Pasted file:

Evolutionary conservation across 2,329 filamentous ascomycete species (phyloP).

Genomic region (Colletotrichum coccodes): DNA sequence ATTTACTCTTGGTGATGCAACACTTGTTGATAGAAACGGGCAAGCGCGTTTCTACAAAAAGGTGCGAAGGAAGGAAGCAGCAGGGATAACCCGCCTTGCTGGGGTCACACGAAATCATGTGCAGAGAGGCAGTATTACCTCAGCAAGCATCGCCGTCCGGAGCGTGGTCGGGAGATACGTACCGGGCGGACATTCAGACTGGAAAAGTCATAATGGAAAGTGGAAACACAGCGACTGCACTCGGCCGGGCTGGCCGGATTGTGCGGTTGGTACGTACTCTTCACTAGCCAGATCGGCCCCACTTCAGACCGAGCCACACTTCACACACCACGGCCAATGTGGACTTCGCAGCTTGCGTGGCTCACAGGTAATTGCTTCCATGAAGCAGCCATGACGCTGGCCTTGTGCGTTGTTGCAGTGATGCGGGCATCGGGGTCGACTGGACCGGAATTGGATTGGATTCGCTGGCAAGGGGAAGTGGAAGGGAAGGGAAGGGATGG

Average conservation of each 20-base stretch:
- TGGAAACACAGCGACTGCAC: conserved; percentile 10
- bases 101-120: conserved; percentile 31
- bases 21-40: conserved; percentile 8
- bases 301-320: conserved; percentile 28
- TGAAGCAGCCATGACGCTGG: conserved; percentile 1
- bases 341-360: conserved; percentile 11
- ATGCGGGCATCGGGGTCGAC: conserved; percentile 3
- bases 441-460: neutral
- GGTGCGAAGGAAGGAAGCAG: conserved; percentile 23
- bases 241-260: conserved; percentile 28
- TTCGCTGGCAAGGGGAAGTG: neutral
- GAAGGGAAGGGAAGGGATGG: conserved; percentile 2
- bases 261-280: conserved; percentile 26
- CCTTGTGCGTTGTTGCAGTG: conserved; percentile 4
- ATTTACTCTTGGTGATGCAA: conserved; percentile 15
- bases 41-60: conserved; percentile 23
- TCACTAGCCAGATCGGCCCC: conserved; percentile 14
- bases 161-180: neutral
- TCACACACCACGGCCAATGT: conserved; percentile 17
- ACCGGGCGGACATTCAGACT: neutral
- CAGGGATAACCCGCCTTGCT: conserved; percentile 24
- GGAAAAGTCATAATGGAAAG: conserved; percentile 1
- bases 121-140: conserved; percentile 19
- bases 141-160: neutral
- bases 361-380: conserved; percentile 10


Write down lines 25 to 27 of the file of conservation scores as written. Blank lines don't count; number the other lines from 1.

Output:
- GGAAAAGTCATAATGGAAAG: conserved; percentile 1
- bases 121-140: conserved; percentile 19
- bases 141-160: neutral